A Second ‘For My Neighborhood’ Youth Outreach Center Opens its Doors

October 23, 2008


SAN SALVADOR – Oct. 23, 2008 – The Regional Youth Alliance USAID-SICA opened its second youth Outreach Center in El Salvador, this one in Lourdes where it provides youth a chance to learn new skills away from the influences of gangs.

The Lourdes Outreach Center will offer computer training, maintenance and repair courses, tailoring and baking, among other activities. The Center will also offer workshops that raise awareness of the dangers of drug use and engage community volunteers as teachers.

“Right after cutting the ribbon, it was great to see all those kids go to the computers and, in many cases, use them for the first time,” said Salvador Stadthagen, Creative’s Director of the Regional Youth Alliance USAID- SICA program.

A pioneering program, the Regional Youth Alliance provides alternatives for at-risk youth who are vulnerable to the lure of gangs in their poor neighborhoods. The Alliance is a collaboration among the U.S. Agency for International Development, the Central American Integration System (SICA) and Creative Associates International, Inc. that launched earlier this year. This timely project is a direct response to the public security, investment and development challenges confronting Central America because of youth gangs. Gang activity has contributed to driving crime rates in Honduras, Guatemala, and El Salvador – where the Alliance is active – to among the highest in the region.

The project, known in Spanish as Alianza Joven Regional, offers a unique approach to the social challenges posed by disaffected youth in the region. Building on Creative’s successful Guatemala Youth Alliance Program, also funded by USAID, the program serves to help reconcile country-specific approaches and the lack of coherent legislation in Central America to lead to the development of regional solutions to address gang violence.

The Lourdes “For My Neighborhood” Outreach Center is the second to be opened in El Salvador after the Father Rafael Palacios Educational and Vocational Center (CFO) in Mejicanos, and brings to 10 the number of centers opened in the region; eight of the centers are in Guatemala. At least three more centers are expected to open in El Salvador within the next year; each center will serve about 300 young people, ages 9 to 21.

“We would like to think that keeping these young people away from entering gangs would be just a click away, but it is more complex than that, said Stadthagen. “But by showing them a wider world, paying them a little attention, helping the kids with homework so they stay in school, which is part of what an Outreach Center does, will certainly go a long way.”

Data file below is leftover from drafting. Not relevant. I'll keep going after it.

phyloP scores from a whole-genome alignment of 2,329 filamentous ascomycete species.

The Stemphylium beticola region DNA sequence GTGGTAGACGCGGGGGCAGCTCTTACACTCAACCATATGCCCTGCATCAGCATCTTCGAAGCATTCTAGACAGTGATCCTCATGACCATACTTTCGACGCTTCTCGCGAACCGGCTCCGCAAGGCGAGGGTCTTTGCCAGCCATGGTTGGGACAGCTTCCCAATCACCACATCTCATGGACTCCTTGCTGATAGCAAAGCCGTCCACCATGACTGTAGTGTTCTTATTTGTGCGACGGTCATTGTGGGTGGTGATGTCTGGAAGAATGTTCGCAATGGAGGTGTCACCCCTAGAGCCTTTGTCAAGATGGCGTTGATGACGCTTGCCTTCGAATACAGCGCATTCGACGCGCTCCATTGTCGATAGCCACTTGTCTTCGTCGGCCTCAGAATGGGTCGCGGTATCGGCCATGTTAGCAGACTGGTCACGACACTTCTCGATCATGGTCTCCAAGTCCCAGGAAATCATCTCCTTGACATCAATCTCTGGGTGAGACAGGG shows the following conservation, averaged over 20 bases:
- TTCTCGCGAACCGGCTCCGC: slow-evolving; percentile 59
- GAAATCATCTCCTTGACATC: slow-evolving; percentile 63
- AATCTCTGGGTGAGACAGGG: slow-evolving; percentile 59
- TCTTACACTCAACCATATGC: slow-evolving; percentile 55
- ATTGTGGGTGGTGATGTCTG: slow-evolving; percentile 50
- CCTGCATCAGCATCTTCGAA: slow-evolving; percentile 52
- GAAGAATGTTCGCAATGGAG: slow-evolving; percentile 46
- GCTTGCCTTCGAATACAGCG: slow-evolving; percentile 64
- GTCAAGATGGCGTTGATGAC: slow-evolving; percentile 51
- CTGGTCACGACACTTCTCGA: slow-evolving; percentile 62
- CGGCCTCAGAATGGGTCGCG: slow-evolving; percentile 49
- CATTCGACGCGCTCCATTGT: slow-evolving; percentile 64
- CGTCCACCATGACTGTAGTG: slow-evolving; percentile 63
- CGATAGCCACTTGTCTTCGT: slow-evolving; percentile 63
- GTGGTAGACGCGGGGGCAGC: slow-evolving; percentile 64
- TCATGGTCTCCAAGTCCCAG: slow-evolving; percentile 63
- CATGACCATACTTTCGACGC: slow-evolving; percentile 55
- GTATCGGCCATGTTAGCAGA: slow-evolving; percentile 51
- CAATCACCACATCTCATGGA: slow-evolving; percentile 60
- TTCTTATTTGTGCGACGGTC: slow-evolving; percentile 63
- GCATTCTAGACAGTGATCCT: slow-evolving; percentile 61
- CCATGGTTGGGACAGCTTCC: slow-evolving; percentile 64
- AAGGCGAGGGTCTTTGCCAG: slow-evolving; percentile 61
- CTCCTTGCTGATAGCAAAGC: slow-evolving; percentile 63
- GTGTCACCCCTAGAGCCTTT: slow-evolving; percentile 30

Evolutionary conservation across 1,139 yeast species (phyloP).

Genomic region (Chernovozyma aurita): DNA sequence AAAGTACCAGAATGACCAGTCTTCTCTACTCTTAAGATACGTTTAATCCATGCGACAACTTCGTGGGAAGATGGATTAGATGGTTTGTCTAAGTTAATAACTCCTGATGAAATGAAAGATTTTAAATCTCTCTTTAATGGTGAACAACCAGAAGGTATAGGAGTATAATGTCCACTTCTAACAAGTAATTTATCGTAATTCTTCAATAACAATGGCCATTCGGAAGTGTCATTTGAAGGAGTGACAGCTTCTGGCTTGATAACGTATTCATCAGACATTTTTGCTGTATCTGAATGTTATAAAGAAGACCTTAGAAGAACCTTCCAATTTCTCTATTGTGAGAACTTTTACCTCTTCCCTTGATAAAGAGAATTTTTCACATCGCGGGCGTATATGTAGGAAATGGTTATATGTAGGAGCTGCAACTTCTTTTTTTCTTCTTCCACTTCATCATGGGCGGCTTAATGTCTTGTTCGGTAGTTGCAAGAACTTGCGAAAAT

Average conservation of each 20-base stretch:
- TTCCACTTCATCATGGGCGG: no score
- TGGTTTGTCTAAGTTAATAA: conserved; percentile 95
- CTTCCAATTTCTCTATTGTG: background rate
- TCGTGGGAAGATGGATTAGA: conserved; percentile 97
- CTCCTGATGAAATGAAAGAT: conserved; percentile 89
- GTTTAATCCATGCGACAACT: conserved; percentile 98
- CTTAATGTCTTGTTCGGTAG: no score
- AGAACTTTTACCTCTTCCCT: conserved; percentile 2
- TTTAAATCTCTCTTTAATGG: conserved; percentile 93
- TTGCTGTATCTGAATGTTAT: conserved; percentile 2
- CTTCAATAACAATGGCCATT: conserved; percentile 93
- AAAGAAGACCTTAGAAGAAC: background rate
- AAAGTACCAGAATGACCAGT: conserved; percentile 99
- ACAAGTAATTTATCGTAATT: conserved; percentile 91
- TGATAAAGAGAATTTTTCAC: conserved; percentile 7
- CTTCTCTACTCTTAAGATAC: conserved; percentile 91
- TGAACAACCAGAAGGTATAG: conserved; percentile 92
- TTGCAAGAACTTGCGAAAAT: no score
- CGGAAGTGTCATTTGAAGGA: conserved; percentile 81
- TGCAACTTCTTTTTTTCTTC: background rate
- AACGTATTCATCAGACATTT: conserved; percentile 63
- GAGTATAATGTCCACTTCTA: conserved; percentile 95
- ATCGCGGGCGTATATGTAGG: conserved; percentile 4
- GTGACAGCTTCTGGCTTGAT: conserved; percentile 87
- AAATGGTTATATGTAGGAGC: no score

The Lourdes Outreach Center is also supported by Iglesia del Camino Lourdes, a neighborhood church established by Pastor Jaime Guatemala, at the age of 21, 10 years ago.  Today, Pastor Guatemala’s congregation has grown to 400 members.

Pastor Guatemala has big ambitions for Lourdes, Stadthagen said. “He wants to see less violence and does not want to see Lourdes go the way Soyapango, a local community with extremely high violence, is going.”

Located just 10 miles west of San Salvador in the Municipality of Colon, Lourdes is densely populated with 2,500 people per square mile and a total population just under 200,000. It’s known to be among the most violent areas in the country with 130 communities and more than 100 active gangs.

In addition to Stadthagen and Pastor Guatemala, the inauguration was attended by USAID Democracy and Governance Officer, Jennifer Link, SICA legal counsel, Cesar Salazar, and El Salvador  government officials.

“We will dedicate all our energy, all our care, so we turn this Center into a true space of hope for the youth of Lourdes,” said Pastor Guatemala. “This brings hope to Lourdes, we can now dream of a new Lourdes.  This Center will be all what the community wants it to be, specially the volunteers who will be the ones that truly run this Center.”

To read more about the launch of the Lourdes Outreach Center in Spanish, click here.

— Alexandra Pratt

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